: Dev guiltily drops contact, but as he starts pushing his cart again, an emergency alert comes on, signaling a reorient. He leaves the cart there and runs to a compartment with emergency hammocks, wraps himself in one (harder for him since he’s small), and then is worried because he just left an unsecured cart out there and, oh, by the way, this invincible ship is apparently…running?
…and they don’t have inertial compensation technology either, it seems. The ship twists about and there is acceleration forces and unpleasantness.
: Or at least the gravity compensators aren’t good enough to handle emergency maneuvers. It would be consistent with not having piloted small craft, too.
: Then someone asks what gives, this hasn’t happened since Noodle Incident, and a voice Dev recognizes replies that they lost a cruiser and nearly all their drone fighters to this new group, whose fighting and command style is very different.
: One wonders–is that the Force giving Luke an edge, or a difference in Imperial versus Rebel styles? The Empire is fond of the Zerg Rush, after all, which would not be effective against the Ssi-ruuk.
: That makes Dev wonder if there could be a proper Jedi in command, that he’d felt…But the Emperor was supposed to have purged all the Jedi…But the Emperor is dead so maybe a Jedi may have come out of the woodwork?
Dev leaves the harness. The voice he recognized belongs to one Sh’tk’ith, who’s got the respectful nickname Bluescale, for which we are so very grateful, I’m sure. We learn that Bluescale’s race of Ssi-ruuvi is different from Firwirrung’s, the former dominant on the home planet, the latter in the military. Oh yay, we’ve also got castes?
: Yup. Religious castes and color-coding, as I understand it.
: Dev has just opened his mouth to greet the Elder when Bluescale interrupts with “what’s wrong?”. This is the Ssi-ruu who performs Dev’s “comforting “renewals”” and can sense changes in human scent from stress.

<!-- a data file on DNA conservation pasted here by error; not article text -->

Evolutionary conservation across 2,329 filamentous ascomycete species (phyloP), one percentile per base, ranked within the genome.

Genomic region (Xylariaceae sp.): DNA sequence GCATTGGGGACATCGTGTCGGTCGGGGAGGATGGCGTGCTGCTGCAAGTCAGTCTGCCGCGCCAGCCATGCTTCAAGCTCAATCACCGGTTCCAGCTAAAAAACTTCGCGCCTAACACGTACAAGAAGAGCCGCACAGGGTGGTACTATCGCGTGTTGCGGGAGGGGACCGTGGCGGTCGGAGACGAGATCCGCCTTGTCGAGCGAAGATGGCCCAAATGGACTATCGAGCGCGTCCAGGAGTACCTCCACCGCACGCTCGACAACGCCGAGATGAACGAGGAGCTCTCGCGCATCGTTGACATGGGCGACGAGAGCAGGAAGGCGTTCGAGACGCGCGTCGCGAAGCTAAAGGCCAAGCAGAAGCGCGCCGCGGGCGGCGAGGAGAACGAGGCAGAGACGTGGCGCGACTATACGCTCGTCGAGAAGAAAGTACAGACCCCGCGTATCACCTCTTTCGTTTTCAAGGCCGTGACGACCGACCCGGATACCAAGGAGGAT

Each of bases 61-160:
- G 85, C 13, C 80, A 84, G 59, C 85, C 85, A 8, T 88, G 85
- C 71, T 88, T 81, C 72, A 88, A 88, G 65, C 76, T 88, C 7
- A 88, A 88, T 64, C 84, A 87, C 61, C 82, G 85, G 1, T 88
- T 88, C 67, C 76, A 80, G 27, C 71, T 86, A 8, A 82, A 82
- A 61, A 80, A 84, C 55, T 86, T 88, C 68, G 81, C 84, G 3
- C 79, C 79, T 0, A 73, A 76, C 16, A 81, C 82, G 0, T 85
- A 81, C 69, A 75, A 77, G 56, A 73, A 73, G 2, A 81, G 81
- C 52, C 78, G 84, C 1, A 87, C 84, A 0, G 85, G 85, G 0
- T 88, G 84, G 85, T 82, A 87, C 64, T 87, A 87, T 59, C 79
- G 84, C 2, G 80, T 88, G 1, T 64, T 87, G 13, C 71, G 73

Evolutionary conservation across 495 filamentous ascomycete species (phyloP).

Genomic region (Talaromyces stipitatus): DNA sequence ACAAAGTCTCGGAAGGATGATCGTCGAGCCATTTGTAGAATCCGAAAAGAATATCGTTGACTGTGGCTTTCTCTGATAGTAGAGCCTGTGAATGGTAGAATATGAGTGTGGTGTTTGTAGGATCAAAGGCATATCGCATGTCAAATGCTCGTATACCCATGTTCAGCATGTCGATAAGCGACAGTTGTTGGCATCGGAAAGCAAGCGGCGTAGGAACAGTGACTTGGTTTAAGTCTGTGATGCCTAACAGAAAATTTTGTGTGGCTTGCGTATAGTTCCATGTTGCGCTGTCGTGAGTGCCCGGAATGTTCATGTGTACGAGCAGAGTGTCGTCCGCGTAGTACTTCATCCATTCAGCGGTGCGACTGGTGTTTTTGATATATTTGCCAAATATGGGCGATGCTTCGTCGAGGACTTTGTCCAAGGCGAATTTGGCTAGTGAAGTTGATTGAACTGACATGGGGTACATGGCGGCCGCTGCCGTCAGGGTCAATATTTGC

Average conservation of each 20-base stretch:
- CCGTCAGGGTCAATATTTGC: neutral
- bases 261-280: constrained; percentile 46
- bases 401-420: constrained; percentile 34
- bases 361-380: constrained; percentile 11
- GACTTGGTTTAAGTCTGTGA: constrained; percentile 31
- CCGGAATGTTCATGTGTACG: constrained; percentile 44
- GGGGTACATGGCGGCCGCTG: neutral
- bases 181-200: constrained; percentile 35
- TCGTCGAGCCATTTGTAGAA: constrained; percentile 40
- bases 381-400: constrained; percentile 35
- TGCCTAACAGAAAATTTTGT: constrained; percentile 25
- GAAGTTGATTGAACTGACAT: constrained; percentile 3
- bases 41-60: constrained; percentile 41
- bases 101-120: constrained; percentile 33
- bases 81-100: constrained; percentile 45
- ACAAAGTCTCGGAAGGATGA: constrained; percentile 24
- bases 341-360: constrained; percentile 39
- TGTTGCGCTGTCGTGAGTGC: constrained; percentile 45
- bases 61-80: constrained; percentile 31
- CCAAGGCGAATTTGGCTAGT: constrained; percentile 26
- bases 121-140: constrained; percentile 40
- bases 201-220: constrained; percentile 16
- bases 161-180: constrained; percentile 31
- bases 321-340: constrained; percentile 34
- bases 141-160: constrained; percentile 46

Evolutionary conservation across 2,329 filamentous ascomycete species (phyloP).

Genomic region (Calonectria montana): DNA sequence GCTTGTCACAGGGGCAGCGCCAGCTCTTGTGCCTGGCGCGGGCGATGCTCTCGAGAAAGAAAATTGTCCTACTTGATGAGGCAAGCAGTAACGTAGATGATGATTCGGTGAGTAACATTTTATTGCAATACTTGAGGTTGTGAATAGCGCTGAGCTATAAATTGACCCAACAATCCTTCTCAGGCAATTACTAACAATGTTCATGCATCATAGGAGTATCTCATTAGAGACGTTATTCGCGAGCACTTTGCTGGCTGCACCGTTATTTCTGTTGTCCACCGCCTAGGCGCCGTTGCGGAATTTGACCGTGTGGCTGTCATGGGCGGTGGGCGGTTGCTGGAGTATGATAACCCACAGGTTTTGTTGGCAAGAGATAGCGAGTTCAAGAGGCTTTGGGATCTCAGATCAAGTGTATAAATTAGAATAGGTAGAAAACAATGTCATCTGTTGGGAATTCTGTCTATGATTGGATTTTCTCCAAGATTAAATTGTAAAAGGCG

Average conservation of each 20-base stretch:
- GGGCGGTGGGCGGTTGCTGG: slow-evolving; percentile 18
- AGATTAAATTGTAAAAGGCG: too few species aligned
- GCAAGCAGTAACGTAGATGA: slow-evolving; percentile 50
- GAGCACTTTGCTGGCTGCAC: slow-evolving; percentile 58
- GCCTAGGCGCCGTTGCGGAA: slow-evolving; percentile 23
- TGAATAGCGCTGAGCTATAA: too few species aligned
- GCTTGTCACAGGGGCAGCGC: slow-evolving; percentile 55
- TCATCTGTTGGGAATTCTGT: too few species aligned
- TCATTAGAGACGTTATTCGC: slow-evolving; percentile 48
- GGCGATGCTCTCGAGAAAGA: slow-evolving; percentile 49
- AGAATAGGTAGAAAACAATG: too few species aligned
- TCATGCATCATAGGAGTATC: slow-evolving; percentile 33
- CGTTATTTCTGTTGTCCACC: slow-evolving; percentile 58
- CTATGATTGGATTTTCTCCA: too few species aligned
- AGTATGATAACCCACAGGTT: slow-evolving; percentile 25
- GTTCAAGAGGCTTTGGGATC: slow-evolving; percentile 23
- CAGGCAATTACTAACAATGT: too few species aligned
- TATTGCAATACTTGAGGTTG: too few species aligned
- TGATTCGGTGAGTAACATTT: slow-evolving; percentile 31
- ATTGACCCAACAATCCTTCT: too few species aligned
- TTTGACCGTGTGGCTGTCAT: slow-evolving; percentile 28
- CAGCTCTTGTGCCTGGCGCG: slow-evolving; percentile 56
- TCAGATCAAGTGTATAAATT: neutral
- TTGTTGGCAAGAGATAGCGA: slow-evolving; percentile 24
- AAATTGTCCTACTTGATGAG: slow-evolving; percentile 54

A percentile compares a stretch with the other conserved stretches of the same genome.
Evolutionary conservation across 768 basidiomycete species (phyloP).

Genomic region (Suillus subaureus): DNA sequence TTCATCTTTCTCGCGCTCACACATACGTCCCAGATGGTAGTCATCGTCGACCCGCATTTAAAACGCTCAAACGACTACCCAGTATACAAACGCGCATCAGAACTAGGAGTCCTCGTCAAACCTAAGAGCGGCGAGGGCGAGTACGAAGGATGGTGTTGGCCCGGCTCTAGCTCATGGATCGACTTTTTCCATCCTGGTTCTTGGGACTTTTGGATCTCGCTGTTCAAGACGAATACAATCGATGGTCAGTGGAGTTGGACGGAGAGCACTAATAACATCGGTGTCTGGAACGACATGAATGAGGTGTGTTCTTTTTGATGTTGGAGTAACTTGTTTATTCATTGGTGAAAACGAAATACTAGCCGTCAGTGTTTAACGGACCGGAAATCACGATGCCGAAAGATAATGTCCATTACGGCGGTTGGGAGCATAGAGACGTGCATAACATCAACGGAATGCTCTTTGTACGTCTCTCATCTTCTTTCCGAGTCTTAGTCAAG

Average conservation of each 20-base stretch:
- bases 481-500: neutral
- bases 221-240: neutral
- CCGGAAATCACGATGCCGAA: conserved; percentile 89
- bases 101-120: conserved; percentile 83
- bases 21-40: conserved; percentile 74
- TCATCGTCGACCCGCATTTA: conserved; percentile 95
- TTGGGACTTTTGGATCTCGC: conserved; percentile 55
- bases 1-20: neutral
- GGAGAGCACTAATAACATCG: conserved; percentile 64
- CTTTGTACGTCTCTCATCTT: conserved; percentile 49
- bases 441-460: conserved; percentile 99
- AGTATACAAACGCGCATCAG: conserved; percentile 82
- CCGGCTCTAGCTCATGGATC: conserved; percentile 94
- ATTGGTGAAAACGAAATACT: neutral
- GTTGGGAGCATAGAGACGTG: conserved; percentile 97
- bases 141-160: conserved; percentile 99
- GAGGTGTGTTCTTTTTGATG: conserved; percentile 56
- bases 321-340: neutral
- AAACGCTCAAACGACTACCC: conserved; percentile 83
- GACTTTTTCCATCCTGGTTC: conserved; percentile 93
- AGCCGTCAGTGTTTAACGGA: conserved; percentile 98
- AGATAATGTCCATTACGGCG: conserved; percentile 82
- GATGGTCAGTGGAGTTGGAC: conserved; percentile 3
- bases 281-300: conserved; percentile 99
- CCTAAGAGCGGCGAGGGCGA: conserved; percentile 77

To his own great surprise, Dev lies to Bluescale, spinning some yarn about such a tragedy so many enteched humans lost their new happiness so soon boohoo.
Bluescale dismisses him to clean the corridor, but tells him to go to the Elder afterwards so he can be “renewed for happier service,” (gah gah gah), and Dev goes for cleaning materials, trying to reassure himself that he hasn’t endangered the advance force with that lie. But no, the Admiral will be victorious! But isn’t it treasonous to hide thoughts? (Gaaaaah.). He owes his masters so much… but this is the first time he’s touched a kindred soul, and feels he can’t betray that.
This would be why it was critical for Luke to get here, in case that wasn’t obvious.
So: New characters, politics on Bakura, and Dev’s first Jedi contact. This is a short, but fairly dense chapter. I think my comments are all interspersed; Will?
: Fairly dense is an accurate (but cheap) way of describing some of the people, too. This is not a great first impression of Bakurans: we have Senator Crusty Old Idealist Who Hates that He Collaborates, Governor Backside-Covering of the House of Semifop, Prime Minister Dignity McToothless, and our viewpoint character is Senator Open Your Eyes Already.
: Heeee. Accurate.
: It’s a little troperiffic, is my point. I get the sense that Tyers spent a lot more time figuring out how the Ssi-ruuk work, and then took a grab-bag of the Usual Suspects for the Bakurans.
But that’s all. Raise a glass in memory of those we have lost, and we’ll be back next week to where the rubber meets the road, or at least, the Rebel meets the planet.
Until then, may the Force be with you.